Essay: Enhanced Load Balanced Min-Min Algorithm in Cloud Computing

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  • Enhanced Load Balanced Min-Min Algorithm in Cloud Computing
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ABSTRACT
Cloud computing provides the applications and services presented over the Internet. These services are offered from the data-center all over the world. By using the environments of cloud computing many tasks are requires to be executed by available resources to achieve best performance, to reduce minimum response time, minimum completion time and utilization of resources etc. This paper focuses on the task scheduling and load balancing based on the different kinds of services and results .Using the environments of cloud computing the major problems are task scheduling and load balancing. This paper relates to benefits improved algorithms under the environment of Static & Dynamic cloud computing. According to the different types of scheduling, we define here the priority, efficiency and balances between the tasks respectively. Here proposed algorithm increases the resource utilization and reduces the makespan. In this paper, the experimental results shows the better algorithm from previous and fulfill the requirements of users.
Keywords
Cloud Computing, Load Balancing, Min-Min Algorithm, Meta Task Scheduling.
1. INTRODUCTION
Cloud computing can be defined as a digital service delivery over the internet by different applications that are concluded by computer systems in distributed data canters and it provides a high performance computing based on protocols that allow shared storage and computation over long distances [1]. Cloud computing is measured as internet based computing service as long as by various infrastructure providers on an on-demand basis, so that cloud is subject to Quality of Service(QOS), Load Balance(LB) and other constraints which have direct effect on user expending of resources controlled by cloud infrastructure. Cloud computing as measured now a days to be a very popular because of the many benefits provided by the Cloud infrastructure. Hardware, Software and other services are accessible to users as a utility under an on-demand basis that is charged
Correspondingly to the amount of resources consumed by them. In some cases, Cloud providers use a part of their datacentre infrastructure for private resolutions and provide the rest unused ability as a cloud Service to public clients. Such setting enables cloud to increase the complexity of its resources capably and makes providers get money from such distributions. On the other side of service providing, the users come to be more comfortable and valuable as cloud allows them to enjoy performing their application/service and make them not worry about the infrastructure necessary and its difficulties assassination for their services [1], [2].
In Fig 1, Cloud computing architecture is presented as layered model. Cloud layers are logically divided into three layers, Software as a Service (SaaS), Platform as a Service (PaaS) and Infrastructure as a Service (IaaS) separately from top to bottom. From Fig 1, physical cloud resources (System Level) and middleware abilities form the basis provider of providing IaaS and PaaS in the form of a group of clearly data centres and runtime environment and structure tools which ease the creation, deployment and execution process of application in the cloud. Finally, Cloud Application contains the applications available openly to the end users consuming SaaS services based on subscription model or pay-per-use basis [3].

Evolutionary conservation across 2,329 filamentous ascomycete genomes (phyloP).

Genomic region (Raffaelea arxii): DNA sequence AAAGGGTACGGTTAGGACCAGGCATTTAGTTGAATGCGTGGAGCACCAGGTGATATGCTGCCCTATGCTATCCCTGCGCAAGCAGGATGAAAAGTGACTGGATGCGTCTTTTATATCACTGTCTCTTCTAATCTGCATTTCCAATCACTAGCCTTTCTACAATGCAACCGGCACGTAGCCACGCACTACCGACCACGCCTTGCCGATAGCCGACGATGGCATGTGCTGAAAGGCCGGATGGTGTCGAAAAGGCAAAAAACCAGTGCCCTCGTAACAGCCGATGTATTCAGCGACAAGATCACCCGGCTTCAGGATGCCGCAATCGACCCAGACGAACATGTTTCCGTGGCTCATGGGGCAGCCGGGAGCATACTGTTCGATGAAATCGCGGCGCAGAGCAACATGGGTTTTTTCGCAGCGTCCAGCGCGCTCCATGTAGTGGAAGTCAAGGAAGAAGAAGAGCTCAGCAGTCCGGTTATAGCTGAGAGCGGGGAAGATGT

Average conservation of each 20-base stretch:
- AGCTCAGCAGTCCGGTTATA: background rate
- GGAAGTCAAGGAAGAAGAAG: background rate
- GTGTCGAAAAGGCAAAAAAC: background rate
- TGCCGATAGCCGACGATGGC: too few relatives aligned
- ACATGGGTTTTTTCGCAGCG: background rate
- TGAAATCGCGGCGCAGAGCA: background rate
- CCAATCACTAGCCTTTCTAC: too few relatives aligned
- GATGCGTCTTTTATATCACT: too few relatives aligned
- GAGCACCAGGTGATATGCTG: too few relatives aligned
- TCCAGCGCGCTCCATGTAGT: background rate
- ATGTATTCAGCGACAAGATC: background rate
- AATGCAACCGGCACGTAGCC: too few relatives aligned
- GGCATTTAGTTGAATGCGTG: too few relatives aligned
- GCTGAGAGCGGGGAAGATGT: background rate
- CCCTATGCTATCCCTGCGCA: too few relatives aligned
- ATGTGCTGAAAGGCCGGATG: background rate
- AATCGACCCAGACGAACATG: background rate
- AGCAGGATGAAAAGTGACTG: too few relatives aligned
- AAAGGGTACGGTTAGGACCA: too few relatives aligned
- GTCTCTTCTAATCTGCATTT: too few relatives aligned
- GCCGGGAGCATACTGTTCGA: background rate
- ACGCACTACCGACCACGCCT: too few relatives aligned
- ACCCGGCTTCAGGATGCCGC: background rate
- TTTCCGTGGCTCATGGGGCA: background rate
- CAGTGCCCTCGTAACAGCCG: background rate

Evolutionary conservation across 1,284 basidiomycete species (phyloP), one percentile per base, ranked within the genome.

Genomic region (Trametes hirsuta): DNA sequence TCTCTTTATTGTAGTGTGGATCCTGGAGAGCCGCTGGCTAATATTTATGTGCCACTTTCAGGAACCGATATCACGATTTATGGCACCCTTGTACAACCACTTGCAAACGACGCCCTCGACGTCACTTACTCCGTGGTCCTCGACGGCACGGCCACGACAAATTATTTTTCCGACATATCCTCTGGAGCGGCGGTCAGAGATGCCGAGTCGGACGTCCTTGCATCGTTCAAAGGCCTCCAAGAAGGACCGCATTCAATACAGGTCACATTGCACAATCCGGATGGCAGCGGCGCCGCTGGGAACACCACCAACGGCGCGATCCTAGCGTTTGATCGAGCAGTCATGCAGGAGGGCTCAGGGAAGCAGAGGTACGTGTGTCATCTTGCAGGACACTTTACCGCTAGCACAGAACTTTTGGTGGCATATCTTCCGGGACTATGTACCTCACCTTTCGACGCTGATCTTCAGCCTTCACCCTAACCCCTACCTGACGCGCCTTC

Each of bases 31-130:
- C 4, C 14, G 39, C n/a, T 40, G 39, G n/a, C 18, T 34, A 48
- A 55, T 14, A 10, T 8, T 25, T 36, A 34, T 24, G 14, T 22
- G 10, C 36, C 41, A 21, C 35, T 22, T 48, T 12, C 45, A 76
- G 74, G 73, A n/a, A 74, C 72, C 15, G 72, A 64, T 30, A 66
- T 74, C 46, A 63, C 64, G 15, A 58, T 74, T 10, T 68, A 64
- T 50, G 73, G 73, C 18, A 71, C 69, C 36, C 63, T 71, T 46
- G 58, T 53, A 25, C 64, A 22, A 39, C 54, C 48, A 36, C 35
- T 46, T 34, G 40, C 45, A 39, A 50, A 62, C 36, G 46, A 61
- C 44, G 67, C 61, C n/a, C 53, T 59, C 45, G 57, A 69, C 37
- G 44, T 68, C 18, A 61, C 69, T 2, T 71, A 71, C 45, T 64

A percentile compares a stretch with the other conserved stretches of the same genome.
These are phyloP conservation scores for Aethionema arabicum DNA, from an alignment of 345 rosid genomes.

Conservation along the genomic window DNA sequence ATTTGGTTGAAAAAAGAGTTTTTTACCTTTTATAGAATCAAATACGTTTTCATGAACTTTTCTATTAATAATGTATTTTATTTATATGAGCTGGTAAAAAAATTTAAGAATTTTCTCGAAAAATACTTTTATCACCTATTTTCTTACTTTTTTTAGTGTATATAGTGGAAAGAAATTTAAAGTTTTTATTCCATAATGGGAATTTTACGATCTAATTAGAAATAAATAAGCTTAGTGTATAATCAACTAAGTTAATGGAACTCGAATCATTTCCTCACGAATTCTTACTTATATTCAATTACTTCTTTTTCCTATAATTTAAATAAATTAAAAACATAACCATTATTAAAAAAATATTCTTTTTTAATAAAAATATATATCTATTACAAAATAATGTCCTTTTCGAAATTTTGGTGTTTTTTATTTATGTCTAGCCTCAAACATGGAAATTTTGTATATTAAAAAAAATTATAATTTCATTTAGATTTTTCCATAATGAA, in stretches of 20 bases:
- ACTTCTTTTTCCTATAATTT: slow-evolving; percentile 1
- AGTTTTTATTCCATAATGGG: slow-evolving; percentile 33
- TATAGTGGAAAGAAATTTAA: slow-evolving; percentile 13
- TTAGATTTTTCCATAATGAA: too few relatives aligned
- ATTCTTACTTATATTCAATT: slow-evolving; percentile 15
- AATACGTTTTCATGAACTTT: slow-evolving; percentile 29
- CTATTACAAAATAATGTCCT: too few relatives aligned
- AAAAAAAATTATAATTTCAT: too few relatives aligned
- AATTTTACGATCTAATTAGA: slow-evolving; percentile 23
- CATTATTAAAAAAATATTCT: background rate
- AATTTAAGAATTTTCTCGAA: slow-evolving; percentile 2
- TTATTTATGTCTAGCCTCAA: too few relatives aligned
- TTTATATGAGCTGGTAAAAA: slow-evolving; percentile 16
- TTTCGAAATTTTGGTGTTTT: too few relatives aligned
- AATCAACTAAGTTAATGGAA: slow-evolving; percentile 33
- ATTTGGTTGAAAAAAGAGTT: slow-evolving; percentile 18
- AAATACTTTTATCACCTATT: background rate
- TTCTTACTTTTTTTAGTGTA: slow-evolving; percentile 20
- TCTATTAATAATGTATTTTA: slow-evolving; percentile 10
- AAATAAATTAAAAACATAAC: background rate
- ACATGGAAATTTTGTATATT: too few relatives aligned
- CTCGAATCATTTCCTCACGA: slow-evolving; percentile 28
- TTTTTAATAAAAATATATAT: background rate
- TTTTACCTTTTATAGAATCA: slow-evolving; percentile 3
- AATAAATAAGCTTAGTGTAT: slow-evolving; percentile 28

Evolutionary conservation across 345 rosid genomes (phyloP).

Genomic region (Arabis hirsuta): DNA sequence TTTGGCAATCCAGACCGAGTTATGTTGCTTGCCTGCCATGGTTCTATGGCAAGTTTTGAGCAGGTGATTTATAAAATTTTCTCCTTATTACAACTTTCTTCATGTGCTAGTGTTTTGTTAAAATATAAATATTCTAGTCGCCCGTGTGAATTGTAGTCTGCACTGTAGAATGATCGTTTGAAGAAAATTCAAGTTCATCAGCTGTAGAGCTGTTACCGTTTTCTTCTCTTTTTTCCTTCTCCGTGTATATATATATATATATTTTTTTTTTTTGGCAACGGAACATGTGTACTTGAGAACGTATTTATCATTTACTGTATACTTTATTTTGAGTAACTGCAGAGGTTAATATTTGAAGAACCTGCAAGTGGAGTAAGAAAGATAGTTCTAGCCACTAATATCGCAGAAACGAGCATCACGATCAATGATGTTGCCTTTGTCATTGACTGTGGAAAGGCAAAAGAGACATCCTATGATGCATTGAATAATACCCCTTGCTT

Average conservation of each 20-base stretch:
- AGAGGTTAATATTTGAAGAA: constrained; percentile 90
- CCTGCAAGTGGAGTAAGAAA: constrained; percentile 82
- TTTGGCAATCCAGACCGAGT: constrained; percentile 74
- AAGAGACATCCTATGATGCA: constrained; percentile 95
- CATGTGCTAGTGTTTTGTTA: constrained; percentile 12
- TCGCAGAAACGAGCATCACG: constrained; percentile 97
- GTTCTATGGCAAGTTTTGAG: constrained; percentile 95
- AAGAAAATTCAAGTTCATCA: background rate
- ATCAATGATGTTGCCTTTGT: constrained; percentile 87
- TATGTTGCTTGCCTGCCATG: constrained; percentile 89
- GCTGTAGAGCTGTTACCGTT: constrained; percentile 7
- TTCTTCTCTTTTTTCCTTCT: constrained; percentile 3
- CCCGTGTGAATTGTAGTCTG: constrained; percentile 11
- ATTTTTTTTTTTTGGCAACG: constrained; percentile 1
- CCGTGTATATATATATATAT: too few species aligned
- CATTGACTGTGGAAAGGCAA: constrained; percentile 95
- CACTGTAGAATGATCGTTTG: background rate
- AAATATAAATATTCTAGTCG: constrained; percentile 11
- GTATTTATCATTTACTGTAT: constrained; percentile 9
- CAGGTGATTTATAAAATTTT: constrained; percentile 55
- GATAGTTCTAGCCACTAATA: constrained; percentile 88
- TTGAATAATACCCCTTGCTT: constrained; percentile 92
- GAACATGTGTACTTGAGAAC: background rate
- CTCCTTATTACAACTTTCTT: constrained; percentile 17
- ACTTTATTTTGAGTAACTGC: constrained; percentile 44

Figure 1. Cloud Layered Organization.
A. Types of Cloud
A Cloud can be public, private, community or hybrid cloud. For public cloud, the infrastructure of cloud is open for common public or a large industry group. Public cloud always is held by cloud services seller. Where, private operates for a single organization. However, Community Cloud is shared by various organizations and supports a exact community. It may be managed by other (third party) organization. Last type, Hybrid, is a cloud whose infrastructure is a mixture of two or more clouds (i.e. private, community, or public). Hybrid computing is bound together by identical technology which allows data and application transportability [9].
2. RELATED WORKS
Following Job scheduling techniques are currently established in clouds
1) Opportunistic Load Balancing: OLB allocates each task, in random order, to the next machine that is expected to be available, regardless of the task’s expected execution time on that machine [4]. The intuition after OLB is to keep all machines as busy as possible. One benefit of OLB is its easiness, but because OLB does not consider normal task execution times, the mappings it finds can result in very poor makespans.
2) Minimum Execution Time: In compare to OLB, Minimum Execution Time (MET) allocates each task, in random order, to the machine with the best expected execution time for that task, unrelatedly of that machine’s availability [4]. The motivation behind MET is to give each task to its great machine. This can reason a severe load imbalance through machines.
3) Minimum Completion Time: Minimum Completion Time (MCT) assigned each task, in random order, to the machine with the minimum expected completion time for that task [4]. This causes some tasks to be assigned to machines that do not have the minimum execution time for them. The intuition behind MCT is to combine the profits of OLB and MET, while escaping the situations in which OLB and MET perform poorly.